Posts Tagged With: food

2nd June – Day 14 – Planes, Cyclos and Sunsets

Today was our last flight of the tour – after this it’s busses, tuktuks and our own bookings. The timing was odd today, since our flight route (Ho Chi Minh to Phnom Penh) is an infrequent one – we actually ended up booked onto Qatar Airways who do a two leg flight between Doha and PP – stopping in Ho Chi Minh. This had one great advantage for us which was that the plane was a Boeing 787-800 – a ridiculously over-specified plane for the 25 minute flight! It was huge, and almost empty – I had my own row in the cabin, as did most of the group!


Empty plane

Our flight was actually at 15:30, so the whole morning was lost to hotel time and currency exchange – I took my remaining Vietnamese dong to the local currency exchange and swapped to USD, which is the main currency in Cambodia. It was nice to have a lazy morning in the hotel after so many early starts and I made use of it to buy a Vietnam t-shirt as well as some postcards.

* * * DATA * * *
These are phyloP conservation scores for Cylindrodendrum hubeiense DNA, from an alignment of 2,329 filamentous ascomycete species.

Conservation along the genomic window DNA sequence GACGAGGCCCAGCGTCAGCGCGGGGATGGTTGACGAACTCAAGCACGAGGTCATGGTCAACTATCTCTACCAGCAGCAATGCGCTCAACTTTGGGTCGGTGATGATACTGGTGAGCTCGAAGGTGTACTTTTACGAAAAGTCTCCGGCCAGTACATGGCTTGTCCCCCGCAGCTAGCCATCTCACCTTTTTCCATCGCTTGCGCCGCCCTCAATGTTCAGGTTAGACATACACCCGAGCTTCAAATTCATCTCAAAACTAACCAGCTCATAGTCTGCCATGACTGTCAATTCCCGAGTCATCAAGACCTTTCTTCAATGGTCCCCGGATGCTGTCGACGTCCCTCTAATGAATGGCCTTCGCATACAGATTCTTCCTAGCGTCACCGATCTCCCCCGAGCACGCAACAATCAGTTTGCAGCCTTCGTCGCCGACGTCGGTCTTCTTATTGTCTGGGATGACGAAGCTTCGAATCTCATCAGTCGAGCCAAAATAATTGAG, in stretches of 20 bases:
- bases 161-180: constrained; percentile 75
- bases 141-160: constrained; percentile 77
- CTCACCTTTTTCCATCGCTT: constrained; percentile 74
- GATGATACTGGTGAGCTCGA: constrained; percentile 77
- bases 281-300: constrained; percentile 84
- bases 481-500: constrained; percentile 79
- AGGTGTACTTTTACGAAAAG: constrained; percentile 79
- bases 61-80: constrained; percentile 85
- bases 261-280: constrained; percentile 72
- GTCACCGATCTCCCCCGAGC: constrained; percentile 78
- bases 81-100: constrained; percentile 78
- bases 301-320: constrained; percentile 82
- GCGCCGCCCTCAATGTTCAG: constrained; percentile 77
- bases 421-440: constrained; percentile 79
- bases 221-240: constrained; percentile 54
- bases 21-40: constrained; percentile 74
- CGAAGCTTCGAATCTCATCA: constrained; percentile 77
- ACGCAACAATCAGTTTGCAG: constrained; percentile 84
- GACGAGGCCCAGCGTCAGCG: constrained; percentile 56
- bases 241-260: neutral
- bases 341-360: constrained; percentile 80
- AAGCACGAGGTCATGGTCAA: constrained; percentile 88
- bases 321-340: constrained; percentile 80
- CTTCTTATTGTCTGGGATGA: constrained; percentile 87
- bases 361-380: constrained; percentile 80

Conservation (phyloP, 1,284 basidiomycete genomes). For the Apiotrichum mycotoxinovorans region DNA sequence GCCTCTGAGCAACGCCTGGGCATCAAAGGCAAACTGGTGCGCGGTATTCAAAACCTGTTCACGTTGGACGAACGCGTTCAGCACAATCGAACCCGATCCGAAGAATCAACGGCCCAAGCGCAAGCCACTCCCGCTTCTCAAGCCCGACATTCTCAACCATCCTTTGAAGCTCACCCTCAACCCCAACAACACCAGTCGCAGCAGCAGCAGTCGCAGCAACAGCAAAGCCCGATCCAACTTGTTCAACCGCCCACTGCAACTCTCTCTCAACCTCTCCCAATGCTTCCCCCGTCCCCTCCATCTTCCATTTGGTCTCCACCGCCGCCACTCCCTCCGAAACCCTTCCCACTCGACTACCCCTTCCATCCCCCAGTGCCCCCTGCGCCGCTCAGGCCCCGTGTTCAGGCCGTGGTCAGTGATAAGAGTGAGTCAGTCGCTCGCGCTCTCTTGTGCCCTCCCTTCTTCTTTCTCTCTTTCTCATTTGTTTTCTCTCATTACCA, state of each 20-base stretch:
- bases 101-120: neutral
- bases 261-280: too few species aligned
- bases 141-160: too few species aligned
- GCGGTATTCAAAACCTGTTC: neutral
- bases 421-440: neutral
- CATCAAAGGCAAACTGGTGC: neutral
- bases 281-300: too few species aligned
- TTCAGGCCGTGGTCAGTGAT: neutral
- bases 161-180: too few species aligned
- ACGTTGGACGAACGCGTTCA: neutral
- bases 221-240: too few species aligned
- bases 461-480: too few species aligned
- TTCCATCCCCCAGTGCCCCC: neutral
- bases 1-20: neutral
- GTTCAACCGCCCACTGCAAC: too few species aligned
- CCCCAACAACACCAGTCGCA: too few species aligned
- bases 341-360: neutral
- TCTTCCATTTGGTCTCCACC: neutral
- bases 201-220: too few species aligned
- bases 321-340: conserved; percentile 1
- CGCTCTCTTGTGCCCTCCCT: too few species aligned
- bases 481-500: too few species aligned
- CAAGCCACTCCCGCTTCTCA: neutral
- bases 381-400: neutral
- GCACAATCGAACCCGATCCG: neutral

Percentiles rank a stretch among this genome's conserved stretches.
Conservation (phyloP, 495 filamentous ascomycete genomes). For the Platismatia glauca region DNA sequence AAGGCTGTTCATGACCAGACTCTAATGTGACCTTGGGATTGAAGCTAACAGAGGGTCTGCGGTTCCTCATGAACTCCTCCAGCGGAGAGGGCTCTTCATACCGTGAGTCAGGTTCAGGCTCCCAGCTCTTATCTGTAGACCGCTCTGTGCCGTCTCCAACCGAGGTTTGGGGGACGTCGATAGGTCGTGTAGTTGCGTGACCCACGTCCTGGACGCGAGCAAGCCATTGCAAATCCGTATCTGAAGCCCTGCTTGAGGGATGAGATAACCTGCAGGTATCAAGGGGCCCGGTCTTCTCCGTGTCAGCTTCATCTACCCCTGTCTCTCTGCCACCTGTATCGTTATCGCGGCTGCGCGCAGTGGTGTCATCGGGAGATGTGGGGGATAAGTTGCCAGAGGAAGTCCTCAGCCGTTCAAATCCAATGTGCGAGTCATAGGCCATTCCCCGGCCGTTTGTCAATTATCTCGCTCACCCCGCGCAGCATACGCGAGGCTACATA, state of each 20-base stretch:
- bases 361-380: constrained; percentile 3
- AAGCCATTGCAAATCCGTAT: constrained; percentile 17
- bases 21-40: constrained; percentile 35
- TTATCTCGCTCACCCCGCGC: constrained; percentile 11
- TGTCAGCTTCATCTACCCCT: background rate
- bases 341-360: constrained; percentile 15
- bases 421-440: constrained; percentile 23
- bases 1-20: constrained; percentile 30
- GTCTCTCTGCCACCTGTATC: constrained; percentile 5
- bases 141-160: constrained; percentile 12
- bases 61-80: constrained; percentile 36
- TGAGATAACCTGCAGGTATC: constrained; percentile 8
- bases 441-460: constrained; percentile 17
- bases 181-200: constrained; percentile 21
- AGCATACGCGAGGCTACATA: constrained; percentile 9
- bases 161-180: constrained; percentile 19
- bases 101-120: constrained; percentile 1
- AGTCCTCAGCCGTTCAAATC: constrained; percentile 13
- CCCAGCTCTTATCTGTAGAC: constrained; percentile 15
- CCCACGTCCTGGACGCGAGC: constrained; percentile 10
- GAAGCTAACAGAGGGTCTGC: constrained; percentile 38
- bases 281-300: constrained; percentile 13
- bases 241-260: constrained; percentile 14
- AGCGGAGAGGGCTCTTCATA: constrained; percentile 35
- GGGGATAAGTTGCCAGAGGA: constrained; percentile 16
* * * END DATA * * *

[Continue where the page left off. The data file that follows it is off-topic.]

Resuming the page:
Once we made it to the airport, leaving Vietnam was easy – just a stamp in the passport – and we had a ton of time to kill. I had a small meal and a coffee, and still made it to the gate before the plane had even landed from Doha. Shortly after it landed, we were ready for boarding – and after what seemed like no time at all, we were in Phnom Penh.

The Cambodian visa process was a little more complicated – there were 3 forms to fill out and we had to queue up for our visa on arrival, in a chaotic system which involved handing over your passport and photo as well as one of the forms and then waiting for your name to be called out (or your passport held up, if they couldn’t say your name) before going up and paying the $30 visa fee and collecting your passport. The system worked, but it was slow and a little stressful compared to the other immigration processes in the trip. Still, my passport is filling up nicely now!